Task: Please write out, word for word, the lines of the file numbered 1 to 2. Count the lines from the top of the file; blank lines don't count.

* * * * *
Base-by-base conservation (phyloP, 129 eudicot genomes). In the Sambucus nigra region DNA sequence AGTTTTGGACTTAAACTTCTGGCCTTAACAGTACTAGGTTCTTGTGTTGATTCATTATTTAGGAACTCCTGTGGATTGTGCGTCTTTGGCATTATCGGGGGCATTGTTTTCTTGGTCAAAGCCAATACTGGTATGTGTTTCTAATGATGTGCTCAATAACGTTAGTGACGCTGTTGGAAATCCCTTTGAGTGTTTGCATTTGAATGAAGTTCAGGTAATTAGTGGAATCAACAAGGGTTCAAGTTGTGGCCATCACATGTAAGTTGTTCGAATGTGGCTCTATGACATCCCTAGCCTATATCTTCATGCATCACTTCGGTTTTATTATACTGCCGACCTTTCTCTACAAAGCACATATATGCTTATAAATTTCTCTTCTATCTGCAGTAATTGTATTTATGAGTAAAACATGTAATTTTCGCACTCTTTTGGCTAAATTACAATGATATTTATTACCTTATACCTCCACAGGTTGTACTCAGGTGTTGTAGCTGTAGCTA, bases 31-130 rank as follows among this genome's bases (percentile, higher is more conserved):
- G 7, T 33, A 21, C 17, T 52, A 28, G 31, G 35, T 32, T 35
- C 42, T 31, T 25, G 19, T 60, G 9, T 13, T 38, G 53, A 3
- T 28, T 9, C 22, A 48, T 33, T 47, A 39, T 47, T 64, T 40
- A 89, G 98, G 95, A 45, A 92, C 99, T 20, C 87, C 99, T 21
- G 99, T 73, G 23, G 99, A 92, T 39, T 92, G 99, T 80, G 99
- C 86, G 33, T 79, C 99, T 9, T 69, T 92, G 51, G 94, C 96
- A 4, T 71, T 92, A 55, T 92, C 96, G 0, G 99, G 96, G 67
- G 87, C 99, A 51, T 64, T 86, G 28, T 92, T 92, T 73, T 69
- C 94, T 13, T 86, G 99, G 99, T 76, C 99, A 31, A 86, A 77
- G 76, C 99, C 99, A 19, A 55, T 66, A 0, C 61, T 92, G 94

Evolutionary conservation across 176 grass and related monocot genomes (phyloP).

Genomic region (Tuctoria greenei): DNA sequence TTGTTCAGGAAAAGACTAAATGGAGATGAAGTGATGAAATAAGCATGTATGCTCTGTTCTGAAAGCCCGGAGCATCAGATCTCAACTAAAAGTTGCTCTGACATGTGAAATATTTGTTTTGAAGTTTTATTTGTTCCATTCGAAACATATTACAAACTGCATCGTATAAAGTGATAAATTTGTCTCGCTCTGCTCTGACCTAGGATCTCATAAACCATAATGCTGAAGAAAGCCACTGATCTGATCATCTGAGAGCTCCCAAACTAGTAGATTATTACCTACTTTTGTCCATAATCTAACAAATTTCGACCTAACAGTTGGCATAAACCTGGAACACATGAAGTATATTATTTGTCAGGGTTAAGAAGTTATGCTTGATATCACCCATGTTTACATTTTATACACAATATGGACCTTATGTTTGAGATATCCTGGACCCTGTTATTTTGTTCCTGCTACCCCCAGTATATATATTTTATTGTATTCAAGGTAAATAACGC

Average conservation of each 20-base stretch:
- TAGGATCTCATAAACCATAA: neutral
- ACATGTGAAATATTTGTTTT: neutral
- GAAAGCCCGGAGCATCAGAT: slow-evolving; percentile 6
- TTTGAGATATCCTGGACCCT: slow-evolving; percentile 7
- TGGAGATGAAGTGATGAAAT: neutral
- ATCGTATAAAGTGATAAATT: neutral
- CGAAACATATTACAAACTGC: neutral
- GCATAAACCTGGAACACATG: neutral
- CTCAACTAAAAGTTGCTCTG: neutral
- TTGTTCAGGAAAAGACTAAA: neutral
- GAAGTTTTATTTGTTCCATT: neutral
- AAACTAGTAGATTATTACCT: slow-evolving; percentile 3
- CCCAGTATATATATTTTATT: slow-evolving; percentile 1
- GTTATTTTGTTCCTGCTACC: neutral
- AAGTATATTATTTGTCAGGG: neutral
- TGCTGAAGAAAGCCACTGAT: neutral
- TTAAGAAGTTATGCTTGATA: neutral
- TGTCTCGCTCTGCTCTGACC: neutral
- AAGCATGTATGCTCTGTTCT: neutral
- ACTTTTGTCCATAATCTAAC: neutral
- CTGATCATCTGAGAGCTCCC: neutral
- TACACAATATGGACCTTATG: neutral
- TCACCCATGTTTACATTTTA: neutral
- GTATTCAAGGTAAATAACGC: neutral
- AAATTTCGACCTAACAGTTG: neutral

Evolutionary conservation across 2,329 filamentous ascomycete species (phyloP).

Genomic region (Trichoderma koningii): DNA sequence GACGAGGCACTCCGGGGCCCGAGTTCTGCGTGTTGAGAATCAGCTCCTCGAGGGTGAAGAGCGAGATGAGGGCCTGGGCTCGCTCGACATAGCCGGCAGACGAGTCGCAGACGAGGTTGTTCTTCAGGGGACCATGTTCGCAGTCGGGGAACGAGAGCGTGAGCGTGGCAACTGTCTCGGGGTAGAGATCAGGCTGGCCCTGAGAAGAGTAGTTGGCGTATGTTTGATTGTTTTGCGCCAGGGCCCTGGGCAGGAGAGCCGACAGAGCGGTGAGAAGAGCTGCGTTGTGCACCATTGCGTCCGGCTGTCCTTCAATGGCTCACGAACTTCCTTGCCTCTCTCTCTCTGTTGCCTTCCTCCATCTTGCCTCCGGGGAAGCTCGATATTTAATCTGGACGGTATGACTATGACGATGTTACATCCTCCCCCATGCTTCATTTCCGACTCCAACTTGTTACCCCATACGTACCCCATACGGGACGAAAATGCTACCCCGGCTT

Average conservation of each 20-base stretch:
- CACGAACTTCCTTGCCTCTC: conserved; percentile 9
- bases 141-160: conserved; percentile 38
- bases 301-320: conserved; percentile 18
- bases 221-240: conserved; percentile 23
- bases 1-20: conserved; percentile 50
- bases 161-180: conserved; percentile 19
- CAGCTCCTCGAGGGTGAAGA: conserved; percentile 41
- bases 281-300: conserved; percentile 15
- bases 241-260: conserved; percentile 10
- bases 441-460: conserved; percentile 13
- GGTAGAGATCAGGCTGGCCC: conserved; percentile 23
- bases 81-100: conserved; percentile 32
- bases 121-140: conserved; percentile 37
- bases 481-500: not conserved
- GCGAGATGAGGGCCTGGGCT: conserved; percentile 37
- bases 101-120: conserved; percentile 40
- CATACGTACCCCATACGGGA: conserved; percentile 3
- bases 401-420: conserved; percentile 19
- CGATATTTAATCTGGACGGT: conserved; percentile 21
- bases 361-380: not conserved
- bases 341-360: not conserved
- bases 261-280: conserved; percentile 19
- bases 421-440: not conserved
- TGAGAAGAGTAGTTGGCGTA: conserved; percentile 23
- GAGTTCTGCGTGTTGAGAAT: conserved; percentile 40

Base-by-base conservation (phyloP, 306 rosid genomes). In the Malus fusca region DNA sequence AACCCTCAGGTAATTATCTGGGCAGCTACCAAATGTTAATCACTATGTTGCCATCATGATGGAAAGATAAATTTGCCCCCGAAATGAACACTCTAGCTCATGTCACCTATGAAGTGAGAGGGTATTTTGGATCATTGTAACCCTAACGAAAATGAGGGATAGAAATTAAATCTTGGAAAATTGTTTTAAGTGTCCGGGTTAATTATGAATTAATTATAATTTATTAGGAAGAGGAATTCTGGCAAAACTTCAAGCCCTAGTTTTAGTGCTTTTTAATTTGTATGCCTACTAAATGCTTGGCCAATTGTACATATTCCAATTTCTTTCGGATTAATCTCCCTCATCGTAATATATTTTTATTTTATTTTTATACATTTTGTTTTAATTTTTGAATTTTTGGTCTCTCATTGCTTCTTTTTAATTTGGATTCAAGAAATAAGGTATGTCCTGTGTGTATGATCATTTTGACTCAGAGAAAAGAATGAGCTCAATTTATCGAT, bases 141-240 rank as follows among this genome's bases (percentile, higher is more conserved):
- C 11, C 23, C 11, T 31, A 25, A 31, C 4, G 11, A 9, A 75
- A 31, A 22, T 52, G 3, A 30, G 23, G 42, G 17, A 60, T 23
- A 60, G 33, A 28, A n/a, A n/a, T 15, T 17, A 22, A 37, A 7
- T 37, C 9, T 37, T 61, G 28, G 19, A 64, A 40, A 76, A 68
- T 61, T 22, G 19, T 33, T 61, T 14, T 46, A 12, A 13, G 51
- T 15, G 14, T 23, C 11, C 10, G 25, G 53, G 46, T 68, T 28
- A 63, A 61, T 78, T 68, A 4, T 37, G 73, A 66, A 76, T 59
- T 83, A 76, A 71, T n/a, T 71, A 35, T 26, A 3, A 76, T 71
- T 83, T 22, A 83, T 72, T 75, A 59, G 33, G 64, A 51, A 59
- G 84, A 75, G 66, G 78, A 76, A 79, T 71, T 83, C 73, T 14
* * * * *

Base-by-base conservation (phyloP, 129 eudicot genomes). In the Sambucus nigra region DNA sequence AGTTTTGGACTTAAACTTCTGGCCTTAACAGTACTAGGTTCTTGTGTTGATTCATTATTTAGGAACTCCTGTGGATTGTGCGTCTTTGGCATTATCGGGGGCATTGTTTTCTTGGTCAAAGCCAATACTGGTATGTGTTTCTAATGATGTGCTCAATAACGTTAGTGACGCTGTTGGAAATCCCTTTGAGTGTTTGCATTTGAATGAAGTTCAGGTAATTAGTGGAATCAACAAGGGTTCAAGTTGTGGCCATCACATGTAAGTTGTTCGAATGTGGCTCTATGACATCCCTAGCCTATATCTTCATGCATCACTTCGGTTTTATTATACTGCCGACCTTTCTCTACAAAGCACATATATGCTTATAAATTTCTCTTCTATCTGCAGTAATTGTATTTATGAGTAAAACATGTAATTTTCGCACTCTTTTGGCTAAATTACAATGATATTTATTACCTTATACCTCCACAGGTTGTACTCAGGTGTTGTAGCTGTAGCTA, bases 31-130 rank as follows among this genome's bases (percentile, higher is more conserved):
- G 7, T 33, A 21, C 17, T 52, A 28, G 31, G 35, T 32, T 35